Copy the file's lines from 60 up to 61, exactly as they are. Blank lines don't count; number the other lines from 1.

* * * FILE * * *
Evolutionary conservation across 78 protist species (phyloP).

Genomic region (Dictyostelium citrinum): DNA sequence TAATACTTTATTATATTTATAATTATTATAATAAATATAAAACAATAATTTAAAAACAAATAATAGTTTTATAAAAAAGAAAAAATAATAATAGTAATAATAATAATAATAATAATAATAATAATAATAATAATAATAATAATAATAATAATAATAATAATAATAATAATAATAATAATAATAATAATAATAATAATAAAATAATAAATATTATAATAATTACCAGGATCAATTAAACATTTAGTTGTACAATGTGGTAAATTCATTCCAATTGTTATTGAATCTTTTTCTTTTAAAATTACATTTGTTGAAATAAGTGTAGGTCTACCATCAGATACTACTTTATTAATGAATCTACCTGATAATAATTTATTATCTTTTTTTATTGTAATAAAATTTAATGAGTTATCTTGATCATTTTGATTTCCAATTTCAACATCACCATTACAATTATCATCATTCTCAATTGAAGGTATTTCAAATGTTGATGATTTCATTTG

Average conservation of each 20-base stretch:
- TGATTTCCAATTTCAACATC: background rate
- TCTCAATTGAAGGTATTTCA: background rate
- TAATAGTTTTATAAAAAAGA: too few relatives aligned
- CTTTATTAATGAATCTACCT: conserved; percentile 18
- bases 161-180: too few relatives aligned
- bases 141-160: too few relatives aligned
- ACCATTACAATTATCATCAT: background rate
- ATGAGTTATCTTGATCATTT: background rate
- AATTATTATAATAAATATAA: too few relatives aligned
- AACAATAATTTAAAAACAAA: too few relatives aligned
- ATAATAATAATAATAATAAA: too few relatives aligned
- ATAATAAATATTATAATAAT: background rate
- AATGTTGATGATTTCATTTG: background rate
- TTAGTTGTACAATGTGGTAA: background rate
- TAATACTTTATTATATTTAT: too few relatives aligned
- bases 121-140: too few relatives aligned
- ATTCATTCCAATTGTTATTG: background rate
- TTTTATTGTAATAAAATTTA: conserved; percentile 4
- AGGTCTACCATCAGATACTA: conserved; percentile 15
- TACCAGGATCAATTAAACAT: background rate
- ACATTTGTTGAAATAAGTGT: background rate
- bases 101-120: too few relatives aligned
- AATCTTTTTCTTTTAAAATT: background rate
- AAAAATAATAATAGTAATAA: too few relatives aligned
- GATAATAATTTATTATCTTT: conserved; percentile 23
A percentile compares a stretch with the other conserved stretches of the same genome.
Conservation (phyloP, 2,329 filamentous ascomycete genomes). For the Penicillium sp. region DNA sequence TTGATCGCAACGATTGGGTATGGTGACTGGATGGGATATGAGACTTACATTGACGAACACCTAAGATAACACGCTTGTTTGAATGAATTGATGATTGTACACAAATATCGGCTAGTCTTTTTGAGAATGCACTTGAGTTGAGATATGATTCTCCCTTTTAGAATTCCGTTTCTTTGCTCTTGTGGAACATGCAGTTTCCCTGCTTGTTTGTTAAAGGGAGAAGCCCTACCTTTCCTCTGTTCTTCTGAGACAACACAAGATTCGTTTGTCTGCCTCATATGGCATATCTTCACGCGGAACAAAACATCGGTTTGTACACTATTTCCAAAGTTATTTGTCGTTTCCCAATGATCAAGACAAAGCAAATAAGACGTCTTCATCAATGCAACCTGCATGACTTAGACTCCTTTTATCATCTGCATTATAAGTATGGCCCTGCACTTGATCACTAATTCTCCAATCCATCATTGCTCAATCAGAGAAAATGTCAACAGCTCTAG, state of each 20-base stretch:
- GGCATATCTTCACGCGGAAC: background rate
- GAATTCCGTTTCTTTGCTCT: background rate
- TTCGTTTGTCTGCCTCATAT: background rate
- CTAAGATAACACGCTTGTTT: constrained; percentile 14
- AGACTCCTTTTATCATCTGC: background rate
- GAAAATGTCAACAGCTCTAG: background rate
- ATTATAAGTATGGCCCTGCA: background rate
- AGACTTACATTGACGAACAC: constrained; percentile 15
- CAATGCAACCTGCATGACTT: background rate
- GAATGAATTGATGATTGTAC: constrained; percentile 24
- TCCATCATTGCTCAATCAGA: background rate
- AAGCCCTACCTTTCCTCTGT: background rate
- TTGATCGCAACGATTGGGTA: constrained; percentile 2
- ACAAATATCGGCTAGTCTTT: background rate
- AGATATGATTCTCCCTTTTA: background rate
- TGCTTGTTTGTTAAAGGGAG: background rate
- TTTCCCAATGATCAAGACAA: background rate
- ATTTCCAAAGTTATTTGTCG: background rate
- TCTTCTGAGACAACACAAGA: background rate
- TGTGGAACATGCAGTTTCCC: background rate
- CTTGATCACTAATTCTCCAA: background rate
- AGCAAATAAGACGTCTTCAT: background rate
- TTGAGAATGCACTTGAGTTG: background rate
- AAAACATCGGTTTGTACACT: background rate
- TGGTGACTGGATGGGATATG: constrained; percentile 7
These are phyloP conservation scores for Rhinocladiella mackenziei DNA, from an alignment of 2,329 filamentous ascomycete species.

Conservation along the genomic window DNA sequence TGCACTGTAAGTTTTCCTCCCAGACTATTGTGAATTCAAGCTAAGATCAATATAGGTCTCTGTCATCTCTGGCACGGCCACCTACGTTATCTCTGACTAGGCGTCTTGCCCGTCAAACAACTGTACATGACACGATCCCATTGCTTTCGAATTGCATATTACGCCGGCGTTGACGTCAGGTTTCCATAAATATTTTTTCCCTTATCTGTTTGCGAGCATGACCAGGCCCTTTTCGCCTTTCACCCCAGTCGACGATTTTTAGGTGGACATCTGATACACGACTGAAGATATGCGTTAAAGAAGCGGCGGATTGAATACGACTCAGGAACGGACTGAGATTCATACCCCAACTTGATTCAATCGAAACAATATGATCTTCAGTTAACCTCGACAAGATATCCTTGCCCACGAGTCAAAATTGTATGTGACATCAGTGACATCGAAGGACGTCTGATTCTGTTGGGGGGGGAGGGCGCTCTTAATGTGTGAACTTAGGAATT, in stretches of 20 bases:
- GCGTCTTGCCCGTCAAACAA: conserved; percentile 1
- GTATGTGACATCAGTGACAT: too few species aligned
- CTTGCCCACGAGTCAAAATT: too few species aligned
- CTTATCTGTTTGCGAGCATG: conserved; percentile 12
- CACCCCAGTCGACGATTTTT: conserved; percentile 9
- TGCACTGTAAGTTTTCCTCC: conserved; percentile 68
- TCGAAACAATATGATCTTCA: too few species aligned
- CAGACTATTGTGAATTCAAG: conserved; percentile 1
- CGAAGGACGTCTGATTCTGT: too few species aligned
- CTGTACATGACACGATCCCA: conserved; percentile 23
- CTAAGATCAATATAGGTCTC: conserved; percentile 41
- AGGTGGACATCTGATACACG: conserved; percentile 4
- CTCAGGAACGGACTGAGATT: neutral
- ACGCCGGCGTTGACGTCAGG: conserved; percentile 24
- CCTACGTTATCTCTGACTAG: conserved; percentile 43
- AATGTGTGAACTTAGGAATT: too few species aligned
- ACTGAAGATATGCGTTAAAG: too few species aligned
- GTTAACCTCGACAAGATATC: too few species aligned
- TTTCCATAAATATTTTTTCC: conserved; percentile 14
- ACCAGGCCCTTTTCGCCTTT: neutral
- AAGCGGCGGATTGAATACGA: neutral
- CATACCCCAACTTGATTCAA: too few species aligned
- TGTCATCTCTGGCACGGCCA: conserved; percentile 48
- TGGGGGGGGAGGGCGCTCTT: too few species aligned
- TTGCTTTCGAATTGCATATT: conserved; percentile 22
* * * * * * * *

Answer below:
- CTTGCCCACGAGTCAAAATT: too few species aligned
- CTTATCTGTTTGCGAGCATG: conserved; percentile 12